Using Metafields in Your Shopify Theme

Using Metafields: hero

If you've ever had to create multiple custom Liquid product templates to accommodate unique product data, you know how difficult it is to manage. You can run into problems when code is inconsistent between pages, which is not good practice, and can lead to several bugs and lots of time wasted.

Instead of using custom Liquid templates, you can save yourself all the headaches and use metafields to store unique information. Shopify metafields can help you extend the functionality of online shops by giving you the ability to store additional information on products, collections, orders, blogs, and pages. Using Liquid, you can display the additional metafield information on shop storefronts.

In this article, we’ll look at a few examples, tools, and apps you can start using to get the most out of metafields. I’ll also show you how metafields can be edited from the Shopify Admin.

You might also like: How to Use Liquid to Create Custom Landing Page Templates.

Metafields and product pages

If you've ever customized a Shopify theme or used the Shopify API, you might be familiar with metafields. Metafields are extra pieces of data that apps can attach to products, customers, orders, and other objects in the Shopify universe. They are useful for storing information that doesn’t otherwise have a home in the Shopify admin—like part numbers, customer titles, or blog post summaries.

As an example, let's say we're working on an apparel shop where we have a set of products that require the same product description, but the customer needs to be informed of unique washing instructions, like wash using hot or cold water, wash with similar colors, hand wash, hang to dry, etc. While this might merit including additional Shopify sections, to learn how to do this with one product liquid template, we first need to know a little about what metafields are.

Metafields have four components: namespace, key, value, and description (optional). Namespaces will be used to group different metafields, keys will be used to reference our information, and values will contain our unique content. We can also specify if the value is a string or integer.






Cold water



Tumble dry


We can use the above metafields in our product.liquid template as follows:

For the second metafield, which provides our customers with drying instructions, we can do the following:

You can learn more about customizing metafields in our documentation page. 

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Modify metafields with apps

With an understanding of metafields under our belt, we can see that this method works well, but only if you're familiar with Liquid. It may not be a solution we want to share with your clients. This is where Shopify Apps come in. Apps provide us with nice Graphical User Interfaces (GUIs), meaning it's just a matter of populating a few fields to create and maintain metafield data for products. Check out the metafields apps available in the Shopify App Store.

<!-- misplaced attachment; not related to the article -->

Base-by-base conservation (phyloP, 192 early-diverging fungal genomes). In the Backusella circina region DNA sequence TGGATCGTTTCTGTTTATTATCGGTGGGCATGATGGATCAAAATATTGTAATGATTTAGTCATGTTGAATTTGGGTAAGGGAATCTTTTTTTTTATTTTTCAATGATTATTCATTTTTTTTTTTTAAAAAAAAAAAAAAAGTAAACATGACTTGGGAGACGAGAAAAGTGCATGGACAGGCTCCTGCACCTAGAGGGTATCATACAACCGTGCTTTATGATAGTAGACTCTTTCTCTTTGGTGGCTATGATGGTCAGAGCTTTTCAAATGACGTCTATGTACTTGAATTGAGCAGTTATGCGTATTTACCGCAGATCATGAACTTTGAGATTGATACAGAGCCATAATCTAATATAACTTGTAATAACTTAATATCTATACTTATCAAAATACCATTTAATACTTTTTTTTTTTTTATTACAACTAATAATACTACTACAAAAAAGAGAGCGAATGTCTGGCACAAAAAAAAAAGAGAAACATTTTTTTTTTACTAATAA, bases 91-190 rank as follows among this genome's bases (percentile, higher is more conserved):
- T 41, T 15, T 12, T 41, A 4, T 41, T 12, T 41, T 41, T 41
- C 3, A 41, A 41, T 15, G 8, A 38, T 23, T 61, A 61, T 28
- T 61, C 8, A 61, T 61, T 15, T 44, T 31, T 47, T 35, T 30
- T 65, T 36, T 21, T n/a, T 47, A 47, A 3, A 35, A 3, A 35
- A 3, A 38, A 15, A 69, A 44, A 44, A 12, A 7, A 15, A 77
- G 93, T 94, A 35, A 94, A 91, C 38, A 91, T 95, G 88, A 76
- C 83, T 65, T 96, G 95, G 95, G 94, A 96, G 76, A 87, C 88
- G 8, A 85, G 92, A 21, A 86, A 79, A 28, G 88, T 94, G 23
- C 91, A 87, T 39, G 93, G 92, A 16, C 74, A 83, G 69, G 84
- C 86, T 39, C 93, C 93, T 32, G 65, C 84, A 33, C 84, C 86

Other metafield tools

If you don't want to use an app and have Google Chrome, you can install the free ShopifyFD bookmarklet to add, modify, and delete metafields.

To use ShopifyFD, install the bookmarklet to your bookmark bar, navigate to a product page, and click the bookmark. On click, you will see a set of new fields which were once hidden in the Shopify Admin. We can do the same as before, and create our metafield with key and value.Using Metafields: OthersI personally use ShopifyFD on a regular basis because it's incredibly good at allowing you to make quick metafields edits on the fly. This eliminates the need to navigate from the product page you're working on, or keep a tab open with an app running. Your clients may like this tool for that very reason as well, especially since all they need to do is click on the bookmarklet to expose the metafield content.

I also encourage you to check out ShopifyFD's other features and side tool called custom fields.

You might also like: Add Products Faster With Product CSVs.

Editing metafields from the admin

As we’ve seen, metafields have three components: a namespace, a key, and a value. Once you know the namespace and key for your metafield, you can display it in the bulk editor by making small changes to the URL of the bulk editing page in the Shopify Admin.

Editing an ISBN metafield

Here is an example URL that allows you to edit the ISBN metafield on the bulk editing page of the admin:

In this URL, global is the metafield’s namespace and isbn is its key. You can replace these with values to match your use case. The string part of the URL tells Shopify about the type of data that we want to store in the metafield. The bulk editor is able to display five types of metafields – string, money, boolean, select and number.

Two metafields and the variant SKU

You can display more than one metafield in the bulk editor by separating them with commas. This URL combines the ISBN metafield with a cost metafield and the product variant SKU:,metafields.josh.cost:money,variants.sku

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Do more with metafields

While metafields may be looked at like a hidden secret feature only available to a select number of lucky developers, they're not. You and your clients can start using them today.

Save time, write less code, expand functionality, and become even more efficient by using some of the techniques, apps, and tools mentioned above. One single line of code, like: {{ products.metafields.instructions.Wash }}, can open new capabilities for you and your clients.

How are you using metafields in your Shopify stores? Let us know in the comments section below.

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